A proposed agreement which paves the way for thousands of new homes and jobs in the North Fulham and Earls Court area has been approved. Hammersmith & Fulham (H&F) Council’s Cabinet agreed on 3rd September 2012 to enter into a Conditional Land Sale Agreement (CLSA) with developer EC Properties to include the West Kensington and Gibbs Green estates in the planned redevelopment of the wider area. If planning permission is granted, it would pave the way for more than £1billion worth of community benefits in the local area, creating 9,500 permanent new jobs and 8,000 new homes – including 760 new replacement council homes. Cllr Nicholas Botterill, Leader of H&F Council, said: “This major regeneration could lead the way in lifting the country out of recession – ploughing hundreds of millions of pounds worth of investment into London’s economy and bringing thousands of new homes and jobs. “We have said all along that the major beneficiaries of this investment have to be the residents living on West Kensington and Gibbs Green estates, followed by the wider area, the borough and London as a whole. “We have made this decision after weighing up all arguments, looking at the economic studies and the views of our residents. We know that many people living on the estates want new homes, while many other people have concerns. If the CLSA is signed we will continue to listen to people and do our very best to address those concerns.” Residents living on the estates have created their own steering group, chaired by Maureen Way, and have drawn up their own legally binding contracts with the council should the CLSA be signed and planning permission granted. These promise that council tenants and resident owners will be offered compensation and a brand new replacement home in the redevelopment. Residents would only have to move once – when their new home is ready, while neighbours would be moved with neighbours. The size of new homes would be comparable to existing properties on the estate, while the one in ten households who are currently overcrowded would have bigger homes. All council tenants who are looking to downsize would be given a property with one additional bedroom more than they needed. An outline planning application to redevelop the area, based on Sir Terry Farrell’s masterplan, is due to be considered by H&F Council’s planning committee on 12th September 2012. The recommendation to transfer the estates land follows an independent economic assessment which looked at how residents would benefit from £1billion worth of community benefits with new jobs, homes, local tube improvements, a new school, health hub, shops, leisure centre and park land. Residents living on the estates would be offered the chance to build new skills in preparation for the 9,500 permanent new jobs. The recommendation follows an extensive consultation on the estate and wider area which revealed that the majority of the people in the wider area are in favour, while a majority of people who took part in the consultation on the estates are opposed. In terms of the statutory consultation on the estates itself: 324 secure council tenants out of 584 eligible submitted responses (55%), of which: 213 objected - 66% who took part in the consultation or 36.5% of the total number of secure council tenants who could have participated. 103 supported - 32% who took part in the consultation or 17.6% of secure council tenants who could have participated. One person had a concern but did not indicate support or objection (less than 1% of people who took part in the consultation). 7 people were neutral or did not provide enough information (2% of people who took part in the consultation). The terms of the CLSA state: All homes on the estate would be replaced within the redevelopment area. People would only have to move when their new home is ready to be occupied. People who are currently overcrowded on the estate would be offered a home with more bedrooms. People who are underoccupying would be offered a new home with one additional bedroom above their need. Secure council tenants would remain secure tenants, with rents remaining in line with the rest of the council’s housing stock, and receive £4,700 compensation per household, plus new white goods, carpets and curtains. All reasonable fees will be paid and a dedicated re-housing officer will help every step of the way. Resident leaseholders and freeholders would receive the market value of their home, to be independently assessed, and an extra 10% of that amount in compensation up to a cap of £47,000. They would be offered a 10% early purchase discount on the value of a new home should they wish to buy-back into the redevelopment. They would not be expected to increase their mortgage costs to do this. Leaseholder service charges would be capped for five years and then controlled by the council after that point. Tenant service charges will remain in the control of the council and only cover the services actually received. Once the CLSA is signed the council would eventually receive approximately £105million, an estimated £54million of which, after compensation and costs, would be available to be reinvested back in the borough. The council would also receive 760 replacement homes for people currently living on the estates. Taken together independent financial advice received by the council says the CLSA would be worth £220million to £289million as a whole before costs. If planning permission is approved on September 12 it would be based around the vision of Sir Terry Farrell’s masterplan which would create 9,500 new permanent jobs and 1,500-2,000 jobs per year in construction. The masterplan is built on a vision of creating four separate ‘villages’ linked by a new High Street and park. Overall this would include 7,583 new homes, of which approximately 1,500 would be affordable. It would also include new shops, offices, leisure facilities, a new school, new transport links and healthcare centre. A detailed planning application to build 808 homes at Seagrave Road has been approved by H&F Council. If the CLSA is agreed approximately 200 of these homes would be used in a first phasing plan. People would be moved in defined blocks designed to minimise disruption, keep neighbours together and ensure that people only have to move once. What happens next? H&F Council will make an application to the Secretary of State for Communities and Local Government to transfer estates land. This is likely to be considered next March. H&F’s planning committee is due to consider whether to grant outline planning consent for the redevelopment on September 12. If the planning application is granted, H&F will refer it to the Mayor of London, while the Secretary of State also has the discretion to call it in.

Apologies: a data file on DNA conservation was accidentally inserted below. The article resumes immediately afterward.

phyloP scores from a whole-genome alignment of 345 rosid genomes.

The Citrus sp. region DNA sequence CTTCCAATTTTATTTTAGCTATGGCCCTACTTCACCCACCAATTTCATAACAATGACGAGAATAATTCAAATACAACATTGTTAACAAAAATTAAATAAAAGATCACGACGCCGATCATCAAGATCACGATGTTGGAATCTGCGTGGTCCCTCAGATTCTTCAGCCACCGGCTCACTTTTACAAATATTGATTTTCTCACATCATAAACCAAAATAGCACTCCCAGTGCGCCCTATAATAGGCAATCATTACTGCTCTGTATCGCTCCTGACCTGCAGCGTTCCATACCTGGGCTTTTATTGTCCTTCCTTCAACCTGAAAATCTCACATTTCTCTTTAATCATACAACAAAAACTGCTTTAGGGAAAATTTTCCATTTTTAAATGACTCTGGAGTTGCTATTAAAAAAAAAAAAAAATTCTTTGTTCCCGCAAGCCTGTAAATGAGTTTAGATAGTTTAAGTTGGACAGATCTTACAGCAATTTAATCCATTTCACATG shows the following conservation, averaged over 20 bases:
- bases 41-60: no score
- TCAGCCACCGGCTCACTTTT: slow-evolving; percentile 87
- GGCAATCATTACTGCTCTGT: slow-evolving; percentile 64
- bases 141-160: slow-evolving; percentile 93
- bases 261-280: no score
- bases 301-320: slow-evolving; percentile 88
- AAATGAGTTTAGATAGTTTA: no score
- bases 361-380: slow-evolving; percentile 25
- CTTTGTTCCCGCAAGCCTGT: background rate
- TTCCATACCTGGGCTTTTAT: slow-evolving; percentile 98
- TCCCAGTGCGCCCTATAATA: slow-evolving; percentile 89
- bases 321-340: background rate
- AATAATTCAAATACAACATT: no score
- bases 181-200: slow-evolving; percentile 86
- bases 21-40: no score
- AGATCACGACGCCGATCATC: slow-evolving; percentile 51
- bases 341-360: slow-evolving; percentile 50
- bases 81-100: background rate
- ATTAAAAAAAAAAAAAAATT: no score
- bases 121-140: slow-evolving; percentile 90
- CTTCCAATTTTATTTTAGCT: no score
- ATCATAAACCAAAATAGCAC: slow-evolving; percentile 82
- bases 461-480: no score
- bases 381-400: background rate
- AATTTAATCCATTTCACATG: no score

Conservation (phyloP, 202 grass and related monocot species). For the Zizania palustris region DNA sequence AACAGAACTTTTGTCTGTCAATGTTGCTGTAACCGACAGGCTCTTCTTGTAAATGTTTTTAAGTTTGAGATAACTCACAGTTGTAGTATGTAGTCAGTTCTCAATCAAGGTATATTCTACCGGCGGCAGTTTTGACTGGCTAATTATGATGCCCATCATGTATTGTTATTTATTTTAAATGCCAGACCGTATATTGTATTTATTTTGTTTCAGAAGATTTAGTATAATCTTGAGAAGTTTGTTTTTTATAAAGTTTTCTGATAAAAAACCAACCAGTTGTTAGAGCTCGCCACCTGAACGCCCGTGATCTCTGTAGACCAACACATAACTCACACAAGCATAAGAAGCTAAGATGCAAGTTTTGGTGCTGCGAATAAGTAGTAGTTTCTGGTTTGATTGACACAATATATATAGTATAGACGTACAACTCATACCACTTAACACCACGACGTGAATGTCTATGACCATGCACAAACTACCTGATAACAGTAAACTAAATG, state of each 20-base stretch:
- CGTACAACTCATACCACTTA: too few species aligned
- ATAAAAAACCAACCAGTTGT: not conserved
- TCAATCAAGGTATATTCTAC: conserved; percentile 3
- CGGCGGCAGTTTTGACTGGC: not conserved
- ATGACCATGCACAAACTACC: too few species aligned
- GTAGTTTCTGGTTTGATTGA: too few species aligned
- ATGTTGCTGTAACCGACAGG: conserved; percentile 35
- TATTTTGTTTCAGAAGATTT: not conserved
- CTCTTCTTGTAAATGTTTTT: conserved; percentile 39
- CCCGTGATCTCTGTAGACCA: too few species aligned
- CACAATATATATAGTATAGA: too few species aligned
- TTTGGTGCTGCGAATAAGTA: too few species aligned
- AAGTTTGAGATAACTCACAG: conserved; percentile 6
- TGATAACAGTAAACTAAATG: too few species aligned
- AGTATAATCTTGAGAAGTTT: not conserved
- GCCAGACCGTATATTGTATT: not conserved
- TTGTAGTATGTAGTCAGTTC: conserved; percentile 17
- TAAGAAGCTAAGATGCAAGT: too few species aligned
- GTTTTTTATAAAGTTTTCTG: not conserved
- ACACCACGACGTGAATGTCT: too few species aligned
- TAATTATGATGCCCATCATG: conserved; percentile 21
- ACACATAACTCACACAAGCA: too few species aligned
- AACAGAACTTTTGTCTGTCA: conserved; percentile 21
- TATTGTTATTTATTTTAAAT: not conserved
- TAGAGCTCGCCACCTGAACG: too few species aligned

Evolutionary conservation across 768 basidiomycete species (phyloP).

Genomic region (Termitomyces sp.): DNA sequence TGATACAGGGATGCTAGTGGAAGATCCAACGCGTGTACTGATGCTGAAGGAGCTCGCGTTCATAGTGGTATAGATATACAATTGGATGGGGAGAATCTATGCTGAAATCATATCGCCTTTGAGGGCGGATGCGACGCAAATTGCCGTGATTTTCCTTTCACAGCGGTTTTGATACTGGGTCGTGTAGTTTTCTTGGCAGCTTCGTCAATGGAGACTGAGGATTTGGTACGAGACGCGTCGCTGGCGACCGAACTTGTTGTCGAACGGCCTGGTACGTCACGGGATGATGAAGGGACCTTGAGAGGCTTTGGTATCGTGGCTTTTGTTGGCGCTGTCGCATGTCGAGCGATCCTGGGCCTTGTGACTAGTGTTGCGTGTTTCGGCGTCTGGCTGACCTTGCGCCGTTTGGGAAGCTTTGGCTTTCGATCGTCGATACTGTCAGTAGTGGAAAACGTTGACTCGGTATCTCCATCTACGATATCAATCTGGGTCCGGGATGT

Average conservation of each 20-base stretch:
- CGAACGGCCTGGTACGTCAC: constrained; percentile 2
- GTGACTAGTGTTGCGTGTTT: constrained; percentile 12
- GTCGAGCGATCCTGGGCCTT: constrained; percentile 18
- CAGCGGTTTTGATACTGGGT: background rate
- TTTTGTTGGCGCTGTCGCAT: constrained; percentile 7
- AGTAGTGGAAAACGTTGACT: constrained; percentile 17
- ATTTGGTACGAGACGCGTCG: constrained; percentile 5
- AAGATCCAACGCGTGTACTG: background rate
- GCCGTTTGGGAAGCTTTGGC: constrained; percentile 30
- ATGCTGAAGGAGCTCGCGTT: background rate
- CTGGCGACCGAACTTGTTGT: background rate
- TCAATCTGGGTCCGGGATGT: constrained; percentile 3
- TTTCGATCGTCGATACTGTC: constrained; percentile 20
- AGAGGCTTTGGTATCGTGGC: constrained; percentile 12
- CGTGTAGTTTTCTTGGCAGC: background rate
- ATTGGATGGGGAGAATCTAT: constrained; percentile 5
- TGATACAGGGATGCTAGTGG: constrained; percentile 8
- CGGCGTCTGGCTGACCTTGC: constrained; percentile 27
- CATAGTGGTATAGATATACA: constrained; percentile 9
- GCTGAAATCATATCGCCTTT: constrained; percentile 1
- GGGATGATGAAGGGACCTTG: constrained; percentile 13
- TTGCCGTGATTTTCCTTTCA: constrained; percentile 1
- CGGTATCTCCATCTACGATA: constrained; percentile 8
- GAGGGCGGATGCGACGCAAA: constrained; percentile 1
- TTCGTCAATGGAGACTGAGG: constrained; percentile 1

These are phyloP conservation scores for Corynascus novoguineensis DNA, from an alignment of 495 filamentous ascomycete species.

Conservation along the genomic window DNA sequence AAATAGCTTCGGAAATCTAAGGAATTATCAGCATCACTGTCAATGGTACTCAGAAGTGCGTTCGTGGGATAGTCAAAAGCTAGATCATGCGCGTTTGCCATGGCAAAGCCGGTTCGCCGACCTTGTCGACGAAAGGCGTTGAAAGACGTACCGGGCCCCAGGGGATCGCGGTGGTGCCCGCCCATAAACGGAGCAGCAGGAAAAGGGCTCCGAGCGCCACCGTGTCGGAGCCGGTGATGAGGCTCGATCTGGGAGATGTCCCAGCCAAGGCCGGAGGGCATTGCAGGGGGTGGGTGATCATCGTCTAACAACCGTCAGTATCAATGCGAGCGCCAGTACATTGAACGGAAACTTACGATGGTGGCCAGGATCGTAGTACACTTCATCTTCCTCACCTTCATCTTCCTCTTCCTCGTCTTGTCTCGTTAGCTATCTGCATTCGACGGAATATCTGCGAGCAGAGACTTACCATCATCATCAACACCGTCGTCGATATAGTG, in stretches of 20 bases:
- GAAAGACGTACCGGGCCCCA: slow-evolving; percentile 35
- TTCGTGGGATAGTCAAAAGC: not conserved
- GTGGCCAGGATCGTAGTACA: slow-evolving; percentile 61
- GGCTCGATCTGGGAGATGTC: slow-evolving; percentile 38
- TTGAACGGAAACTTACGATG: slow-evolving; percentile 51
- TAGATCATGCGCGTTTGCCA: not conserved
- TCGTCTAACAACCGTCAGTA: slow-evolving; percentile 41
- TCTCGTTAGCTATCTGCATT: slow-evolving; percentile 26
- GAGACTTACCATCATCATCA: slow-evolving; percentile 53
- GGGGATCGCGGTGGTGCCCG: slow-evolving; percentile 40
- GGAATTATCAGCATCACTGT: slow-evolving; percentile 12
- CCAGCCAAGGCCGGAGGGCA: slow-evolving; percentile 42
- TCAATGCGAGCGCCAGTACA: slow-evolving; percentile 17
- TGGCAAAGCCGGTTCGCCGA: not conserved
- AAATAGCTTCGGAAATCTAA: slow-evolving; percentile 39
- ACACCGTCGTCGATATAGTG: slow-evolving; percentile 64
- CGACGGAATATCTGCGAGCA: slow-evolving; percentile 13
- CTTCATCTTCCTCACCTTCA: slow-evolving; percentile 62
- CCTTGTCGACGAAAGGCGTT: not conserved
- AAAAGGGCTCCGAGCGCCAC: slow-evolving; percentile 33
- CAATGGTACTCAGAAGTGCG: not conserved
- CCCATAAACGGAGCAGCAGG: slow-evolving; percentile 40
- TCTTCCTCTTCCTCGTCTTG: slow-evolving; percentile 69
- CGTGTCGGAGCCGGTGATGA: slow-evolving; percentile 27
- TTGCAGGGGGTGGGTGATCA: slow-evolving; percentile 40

Public Meeting for Chelsea residents on hospital A&E threat